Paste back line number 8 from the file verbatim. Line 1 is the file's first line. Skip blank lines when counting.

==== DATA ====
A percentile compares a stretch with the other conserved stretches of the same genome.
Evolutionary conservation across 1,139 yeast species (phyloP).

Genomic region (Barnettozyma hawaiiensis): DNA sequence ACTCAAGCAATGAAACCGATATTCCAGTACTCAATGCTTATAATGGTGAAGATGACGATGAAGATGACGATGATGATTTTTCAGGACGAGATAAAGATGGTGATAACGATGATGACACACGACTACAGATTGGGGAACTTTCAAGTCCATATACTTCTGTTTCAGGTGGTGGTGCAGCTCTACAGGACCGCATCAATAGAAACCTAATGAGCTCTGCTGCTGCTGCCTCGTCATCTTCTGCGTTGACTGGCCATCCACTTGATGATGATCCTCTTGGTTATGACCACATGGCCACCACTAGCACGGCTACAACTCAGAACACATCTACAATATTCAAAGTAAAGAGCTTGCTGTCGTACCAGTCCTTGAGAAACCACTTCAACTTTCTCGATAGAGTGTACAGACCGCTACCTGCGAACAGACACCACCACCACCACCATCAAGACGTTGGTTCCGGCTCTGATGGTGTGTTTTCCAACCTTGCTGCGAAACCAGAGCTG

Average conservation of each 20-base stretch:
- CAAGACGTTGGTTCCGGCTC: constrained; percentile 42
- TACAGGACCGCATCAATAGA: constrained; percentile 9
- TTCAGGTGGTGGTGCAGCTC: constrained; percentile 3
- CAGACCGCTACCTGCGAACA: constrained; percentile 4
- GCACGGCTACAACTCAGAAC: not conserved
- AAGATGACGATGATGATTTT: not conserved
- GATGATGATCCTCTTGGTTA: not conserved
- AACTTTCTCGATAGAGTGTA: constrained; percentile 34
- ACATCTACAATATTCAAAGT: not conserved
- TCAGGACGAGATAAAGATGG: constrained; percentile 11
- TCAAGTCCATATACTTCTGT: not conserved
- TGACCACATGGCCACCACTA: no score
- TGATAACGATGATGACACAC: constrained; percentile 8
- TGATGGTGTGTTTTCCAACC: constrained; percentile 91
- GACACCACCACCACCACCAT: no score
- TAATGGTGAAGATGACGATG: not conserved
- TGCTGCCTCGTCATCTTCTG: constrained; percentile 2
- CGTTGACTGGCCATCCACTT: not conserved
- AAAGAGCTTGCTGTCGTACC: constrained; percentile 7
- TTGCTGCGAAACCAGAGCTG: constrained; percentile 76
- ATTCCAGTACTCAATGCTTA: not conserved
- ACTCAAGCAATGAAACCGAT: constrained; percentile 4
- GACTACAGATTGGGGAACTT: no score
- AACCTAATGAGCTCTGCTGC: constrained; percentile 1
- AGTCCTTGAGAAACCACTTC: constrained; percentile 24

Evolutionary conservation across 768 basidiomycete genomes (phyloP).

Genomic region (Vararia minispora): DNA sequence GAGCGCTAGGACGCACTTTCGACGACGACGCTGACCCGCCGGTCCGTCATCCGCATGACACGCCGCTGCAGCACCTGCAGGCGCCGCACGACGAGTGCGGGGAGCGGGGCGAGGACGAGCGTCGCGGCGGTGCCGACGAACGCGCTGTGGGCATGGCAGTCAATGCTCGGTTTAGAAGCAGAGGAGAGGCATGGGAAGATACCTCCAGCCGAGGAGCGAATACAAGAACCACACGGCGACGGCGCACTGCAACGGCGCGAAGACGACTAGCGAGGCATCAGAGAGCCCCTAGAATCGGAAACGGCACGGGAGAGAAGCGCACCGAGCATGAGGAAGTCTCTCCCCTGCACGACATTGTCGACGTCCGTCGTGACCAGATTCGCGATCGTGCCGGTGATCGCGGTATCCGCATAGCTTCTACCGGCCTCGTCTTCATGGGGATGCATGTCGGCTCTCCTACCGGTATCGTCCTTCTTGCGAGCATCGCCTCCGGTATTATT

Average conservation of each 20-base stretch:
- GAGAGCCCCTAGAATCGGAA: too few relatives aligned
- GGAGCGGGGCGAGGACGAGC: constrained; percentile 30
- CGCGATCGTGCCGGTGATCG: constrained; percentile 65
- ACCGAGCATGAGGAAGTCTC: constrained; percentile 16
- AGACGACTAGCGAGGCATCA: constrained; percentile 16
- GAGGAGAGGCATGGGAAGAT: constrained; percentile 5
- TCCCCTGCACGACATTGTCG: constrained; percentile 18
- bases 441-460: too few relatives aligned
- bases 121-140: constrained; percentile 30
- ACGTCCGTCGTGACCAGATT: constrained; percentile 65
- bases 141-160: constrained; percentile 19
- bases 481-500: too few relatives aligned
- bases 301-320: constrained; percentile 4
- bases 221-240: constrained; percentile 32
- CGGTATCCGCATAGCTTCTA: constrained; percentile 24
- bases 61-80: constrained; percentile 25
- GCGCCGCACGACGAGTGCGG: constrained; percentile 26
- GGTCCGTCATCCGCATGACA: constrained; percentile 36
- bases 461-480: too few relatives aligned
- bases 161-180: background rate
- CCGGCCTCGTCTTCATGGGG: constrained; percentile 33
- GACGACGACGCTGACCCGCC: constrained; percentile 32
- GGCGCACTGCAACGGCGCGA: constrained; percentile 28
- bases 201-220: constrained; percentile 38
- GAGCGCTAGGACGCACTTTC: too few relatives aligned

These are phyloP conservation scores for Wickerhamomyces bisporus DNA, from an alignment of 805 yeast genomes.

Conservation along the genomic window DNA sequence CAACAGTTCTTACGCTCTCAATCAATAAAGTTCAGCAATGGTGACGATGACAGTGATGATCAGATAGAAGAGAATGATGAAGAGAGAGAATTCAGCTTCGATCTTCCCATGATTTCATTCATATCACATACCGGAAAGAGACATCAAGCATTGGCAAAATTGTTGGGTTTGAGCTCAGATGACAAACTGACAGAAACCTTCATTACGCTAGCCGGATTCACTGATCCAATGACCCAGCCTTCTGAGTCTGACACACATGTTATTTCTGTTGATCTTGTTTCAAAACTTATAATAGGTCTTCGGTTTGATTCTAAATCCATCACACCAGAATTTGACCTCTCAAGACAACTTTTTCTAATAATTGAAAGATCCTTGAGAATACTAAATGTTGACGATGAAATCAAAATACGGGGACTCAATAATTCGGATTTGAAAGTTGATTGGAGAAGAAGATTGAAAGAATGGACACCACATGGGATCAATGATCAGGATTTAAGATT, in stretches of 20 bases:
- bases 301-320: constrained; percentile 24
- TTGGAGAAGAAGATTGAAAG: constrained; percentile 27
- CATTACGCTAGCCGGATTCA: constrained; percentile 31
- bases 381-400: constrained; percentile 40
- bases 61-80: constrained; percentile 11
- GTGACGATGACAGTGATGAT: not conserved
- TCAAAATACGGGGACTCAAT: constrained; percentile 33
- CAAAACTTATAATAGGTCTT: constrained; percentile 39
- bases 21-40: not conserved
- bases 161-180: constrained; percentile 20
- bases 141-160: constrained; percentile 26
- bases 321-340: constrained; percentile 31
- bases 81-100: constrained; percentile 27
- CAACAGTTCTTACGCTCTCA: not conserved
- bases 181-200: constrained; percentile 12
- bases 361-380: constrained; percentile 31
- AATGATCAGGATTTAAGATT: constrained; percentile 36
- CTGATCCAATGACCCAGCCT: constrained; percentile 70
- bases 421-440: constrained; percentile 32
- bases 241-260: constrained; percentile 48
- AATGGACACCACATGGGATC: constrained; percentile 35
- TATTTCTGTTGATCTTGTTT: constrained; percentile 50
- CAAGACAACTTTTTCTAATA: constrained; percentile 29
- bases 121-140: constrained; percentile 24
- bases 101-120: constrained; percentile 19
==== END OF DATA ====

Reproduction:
- CAGACCGCTACCTGCGAACA: constrained; percentile 4